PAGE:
Ask Professor Sarah Bellum
Professor Sarah Bellum answers your questions on navigating the often-uncharted waters of early career development. Professor Bellum is communicated by Patricia L. Clark, founder of the Early Careers Committee and a member of Council. Do you have a question for Professor Bellum? Send it to email@example.com. Your privacy is assured!
Who is sliding here?
Q: Since I started grad school three years ago, the PhD program in my department has been sliding downhill. Students who are clearly weak (and in my opinion have no business being in grad school) have nevertheless passed their oral exams, and every year it seems like the entrance standards for new students get lower. Some of my classmates agree that they see the same trends. I am worried that by the time I graduate my degree will not carry as much prestige as it should. Th is is really aff ecting my motivation: my advisor just had me in for a chat/scold regarding how scarce I have been in lab over the past month. I am really beginning to wonder: Should I fi nish my PhD here, or transfer to a better school?
A: It sounds like what is sliding downhill here is not your PhD program, but your personal progress through graduate school. You need to spend more time worrying about yourself and your own progress, rather than worrying how your classmates’ successes or failures reflect upon you.
My suggestion for you is to first look inwards, and clarify why you want a PhD degree. Be honest with yourself: Do view a PhD as a prestige thing, a validation of how smart you are? That is unfortunate, because a surprisingly small percentage of what makes a graduate student successful has to do with being smart. PhD degrees are awarded for a significant body of independent study and research. Achieving this requires a mixture of smarts, creativity, technical skills, hard work, self-motivation, time management, teamwork, and excellent communication skills (oral and written). Of these skills, “smarts” is by far the easiest to quantify, in the form of exam and course grades. But grades alone are a lousy predictor of success in graduate school. Every PhD program could produce a long list of non-graduates who entered the program with stellar GRE scores and/or undergraduate transcripts and flamed out before they made it to their thesis defense. Science is, however, full of success stories built on hard work, perseverance, and self-knowledge. Even Louis Pasteur confided: “My strength lies solely in my tenacity.” Hence while those “weak” students in your PhD program might not be as smart as you, it sounds like they have successfully demonstrated to their committee that they have the broader skill set required to succeed in graduate school.
Under the best of circumstances, succeeding in graduate school is hard. The hours are very long, the pay is very low, a lot of the day-to-day tasks are very repetitive, and most experiments fail. It is very hard to have Pasteur-like tenacity under these conditions unless you really want something
that you can get only if you have a PhD degree—often, this is a career in research and/or teaching, but other motivations are certainly possible. If you do indeed want something that requires having a PhD, the next step is to critically evaluate your skills. Are you determined? Can you work hard? Are you known for seeing projects through to completion, even through a stage that is boring to you? Are you open to new ideas, and willing to put in the time and effort required to learn new things? Are you motivated to do things on your own, or do you need a rigid structure (and constant reminders) in order to be productive? Notice that these considerations are entirely independent from how smart you are, what your GRE scores were, or how much you loved your undergraduate research project.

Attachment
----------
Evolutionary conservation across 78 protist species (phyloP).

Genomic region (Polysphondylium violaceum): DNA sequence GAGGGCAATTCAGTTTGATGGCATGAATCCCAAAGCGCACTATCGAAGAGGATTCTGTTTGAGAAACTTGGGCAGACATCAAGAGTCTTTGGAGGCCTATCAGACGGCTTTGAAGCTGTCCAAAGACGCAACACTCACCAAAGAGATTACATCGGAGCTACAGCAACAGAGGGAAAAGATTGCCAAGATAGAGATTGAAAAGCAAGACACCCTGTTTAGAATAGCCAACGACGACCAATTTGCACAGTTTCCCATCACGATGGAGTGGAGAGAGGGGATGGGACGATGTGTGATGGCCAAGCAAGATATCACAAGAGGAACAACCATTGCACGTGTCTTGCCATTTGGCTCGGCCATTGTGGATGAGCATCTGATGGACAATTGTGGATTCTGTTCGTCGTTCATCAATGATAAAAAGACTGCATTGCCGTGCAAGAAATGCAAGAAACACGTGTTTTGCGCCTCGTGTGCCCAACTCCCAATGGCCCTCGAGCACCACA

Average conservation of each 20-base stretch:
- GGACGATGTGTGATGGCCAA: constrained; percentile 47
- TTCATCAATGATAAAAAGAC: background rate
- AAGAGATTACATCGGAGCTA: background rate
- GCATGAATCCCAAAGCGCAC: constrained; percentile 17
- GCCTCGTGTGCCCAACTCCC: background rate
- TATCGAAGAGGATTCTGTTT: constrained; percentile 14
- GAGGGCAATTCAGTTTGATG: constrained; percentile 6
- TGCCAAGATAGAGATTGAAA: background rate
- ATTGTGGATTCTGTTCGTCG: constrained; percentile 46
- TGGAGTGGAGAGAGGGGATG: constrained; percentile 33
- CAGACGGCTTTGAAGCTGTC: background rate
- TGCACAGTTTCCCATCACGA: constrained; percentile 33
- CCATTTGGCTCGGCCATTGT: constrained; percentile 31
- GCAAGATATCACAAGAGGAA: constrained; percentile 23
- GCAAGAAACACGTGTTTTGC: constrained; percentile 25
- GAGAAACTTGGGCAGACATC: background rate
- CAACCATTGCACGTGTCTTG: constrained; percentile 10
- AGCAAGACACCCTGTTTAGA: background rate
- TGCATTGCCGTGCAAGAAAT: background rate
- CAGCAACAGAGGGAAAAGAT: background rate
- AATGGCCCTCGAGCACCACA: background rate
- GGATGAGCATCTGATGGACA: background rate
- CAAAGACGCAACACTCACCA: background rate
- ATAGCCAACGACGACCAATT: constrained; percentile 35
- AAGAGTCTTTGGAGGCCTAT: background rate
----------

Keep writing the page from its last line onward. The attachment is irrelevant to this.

You sound like a smart student with high grades who has now hit the wall of graduate school. You have finished your structured course work and oral exams, and started that long slow trudge through your research project. As a third-year student, you are probably still at the stage where your experiments fail much more often than they succeed, and your mastery of the literature and techniques relevant to your project is far from complete. An honest look forward at what the next few years of graduate school holds for you includes a lot of hard work, and this work will only be accomplished if you learn how to avoid procrastinating and manage your time better.
Be honest with yourself: Can you succeed in that environment? Do you have the tenacity to persevere with your research project? I fear not, given that you are already having troubles staying motivated. Sit down and carefully re-evaluate your career goals. It does not matter that you were the smartest student in your entering class: if you cannot master the other skills required to succeed in graduate school, it is unlikely you will make it though your PhD program. And changing programs is unlikely to improve your chances of success. That can be a very discouraging, scary realization, but the sooner you come to grips with your situation, the sooner you can change your trajectory towards a goal better suited for your skill set.
Success in graduate school is a personal journey. When it works well, graduate school comes with a large dose of self-discovery and skill-building. In contrast, students who fail at graduate school often lack self-awareness. This can lead them to blame others (their advisor, thesis committee, classmates) for their failures, rather than looking inwards. Other students gain self-awareness, but ultimately realize that graduate school is not for them. In my eyes, this too is a different form of success, because they have come one very big step closer towards figuring out what will work for them.
Download this article as a PDF
November 2011 Table of Contents